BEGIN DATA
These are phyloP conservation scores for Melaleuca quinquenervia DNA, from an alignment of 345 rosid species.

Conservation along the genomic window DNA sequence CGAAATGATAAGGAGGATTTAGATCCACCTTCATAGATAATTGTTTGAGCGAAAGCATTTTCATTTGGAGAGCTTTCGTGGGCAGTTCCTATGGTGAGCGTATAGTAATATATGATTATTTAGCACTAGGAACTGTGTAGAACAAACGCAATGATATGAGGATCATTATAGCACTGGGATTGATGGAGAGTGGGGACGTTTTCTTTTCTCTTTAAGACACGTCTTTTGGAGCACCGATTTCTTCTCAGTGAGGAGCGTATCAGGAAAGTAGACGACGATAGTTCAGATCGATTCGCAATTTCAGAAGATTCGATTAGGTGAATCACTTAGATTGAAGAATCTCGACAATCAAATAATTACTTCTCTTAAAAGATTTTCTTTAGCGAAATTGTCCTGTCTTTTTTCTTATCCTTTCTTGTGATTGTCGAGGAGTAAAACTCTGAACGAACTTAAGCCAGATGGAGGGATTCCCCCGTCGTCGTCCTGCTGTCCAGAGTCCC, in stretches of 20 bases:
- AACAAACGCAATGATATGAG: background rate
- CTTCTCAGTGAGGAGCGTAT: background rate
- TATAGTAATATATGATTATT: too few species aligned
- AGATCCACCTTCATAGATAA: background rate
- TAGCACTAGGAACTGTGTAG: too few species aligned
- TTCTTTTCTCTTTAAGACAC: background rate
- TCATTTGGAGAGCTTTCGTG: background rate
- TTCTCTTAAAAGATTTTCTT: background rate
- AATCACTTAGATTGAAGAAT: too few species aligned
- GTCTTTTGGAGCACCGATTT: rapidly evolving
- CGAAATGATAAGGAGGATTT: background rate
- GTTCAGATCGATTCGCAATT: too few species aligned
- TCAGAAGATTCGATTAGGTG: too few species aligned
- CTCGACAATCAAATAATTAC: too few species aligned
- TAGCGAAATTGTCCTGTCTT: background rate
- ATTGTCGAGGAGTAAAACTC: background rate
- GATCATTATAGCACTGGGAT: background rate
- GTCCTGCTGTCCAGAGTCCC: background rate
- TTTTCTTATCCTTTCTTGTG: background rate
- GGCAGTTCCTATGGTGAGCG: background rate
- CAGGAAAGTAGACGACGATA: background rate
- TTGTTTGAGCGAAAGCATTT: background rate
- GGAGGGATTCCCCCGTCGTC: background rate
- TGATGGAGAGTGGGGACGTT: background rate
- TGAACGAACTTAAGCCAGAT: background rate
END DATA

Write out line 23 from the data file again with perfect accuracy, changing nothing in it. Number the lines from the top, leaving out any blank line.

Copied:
- CAGGAAAGTAGACGACGATA: background rate